Every two weeks, I receive an email from a legal staffing vendor.  Each time I receive it, I deleted it.  Each time I went through that short process, I was annoyed.  Today, I finally unsubscribed.  It is highly unlikely I will ever choose to do business with this company, and the annoying blast emails, which send me information I don’t want at a time I don’t want it, will be one of the principal reasons why.  I have to believe that the company did not intend to trigger this reaction: to the contrary, they probably view these emails as an important part of their marketing.  But I also have to believe that my reaction is not unique.  But I am not writing to tell this story–instead I am wondering what lessons  I should learn about my own marketing efforts.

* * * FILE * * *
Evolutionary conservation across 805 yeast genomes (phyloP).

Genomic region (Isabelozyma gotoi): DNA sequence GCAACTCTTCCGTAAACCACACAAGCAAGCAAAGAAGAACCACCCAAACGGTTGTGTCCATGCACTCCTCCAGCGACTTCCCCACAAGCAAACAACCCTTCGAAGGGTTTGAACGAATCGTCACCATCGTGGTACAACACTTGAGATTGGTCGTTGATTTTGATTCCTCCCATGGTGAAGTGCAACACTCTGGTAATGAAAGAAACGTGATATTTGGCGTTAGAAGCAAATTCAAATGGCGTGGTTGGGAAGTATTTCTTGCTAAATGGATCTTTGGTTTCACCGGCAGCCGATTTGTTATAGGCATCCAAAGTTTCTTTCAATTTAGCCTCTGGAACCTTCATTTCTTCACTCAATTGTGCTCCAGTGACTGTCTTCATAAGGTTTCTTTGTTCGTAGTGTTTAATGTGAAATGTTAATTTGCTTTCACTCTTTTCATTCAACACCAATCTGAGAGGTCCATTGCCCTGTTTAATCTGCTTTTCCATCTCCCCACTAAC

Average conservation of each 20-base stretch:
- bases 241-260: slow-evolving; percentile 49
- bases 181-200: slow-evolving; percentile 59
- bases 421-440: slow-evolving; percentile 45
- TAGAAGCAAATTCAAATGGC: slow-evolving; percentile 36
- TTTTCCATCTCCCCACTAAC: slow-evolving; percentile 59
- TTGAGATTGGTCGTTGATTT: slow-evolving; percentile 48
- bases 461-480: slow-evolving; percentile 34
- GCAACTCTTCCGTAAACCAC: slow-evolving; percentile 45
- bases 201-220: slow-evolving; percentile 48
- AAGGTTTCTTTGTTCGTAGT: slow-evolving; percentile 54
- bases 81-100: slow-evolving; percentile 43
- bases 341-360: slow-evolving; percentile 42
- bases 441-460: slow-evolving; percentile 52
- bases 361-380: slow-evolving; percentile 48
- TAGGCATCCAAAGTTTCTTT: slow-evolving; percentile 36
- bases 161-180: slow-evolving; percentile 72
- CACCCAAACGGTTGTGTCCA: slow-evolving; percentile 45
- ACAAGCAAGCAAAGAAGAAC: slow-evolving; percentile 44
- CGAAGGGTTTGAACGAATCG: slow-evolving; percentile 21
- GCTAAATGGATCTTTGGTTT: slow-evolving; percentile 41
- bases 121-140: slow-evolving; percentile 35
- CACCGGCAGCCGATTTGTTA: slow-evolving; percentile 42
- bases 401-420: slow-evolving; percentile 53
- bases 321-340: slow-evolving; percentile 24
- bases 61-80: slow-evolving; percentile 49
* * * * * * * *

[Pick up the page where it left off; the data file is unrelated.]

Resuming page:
Here are my top lessons:

1.    As enamored as I am with our story, the prospective client doesn’t care about our story. He or she cares about his or her issues.

2.    Talking about "us" is not useful–it is counterproductive.

3.    Selling solutions is much better than selling pieces with the idea that the client will assemble a solution.

4.   If my goal is to get on someone’s radar screen, my outreach has to be either useful or funny.  Serious and sales-y, not so much.

Now, to put those lessons to work.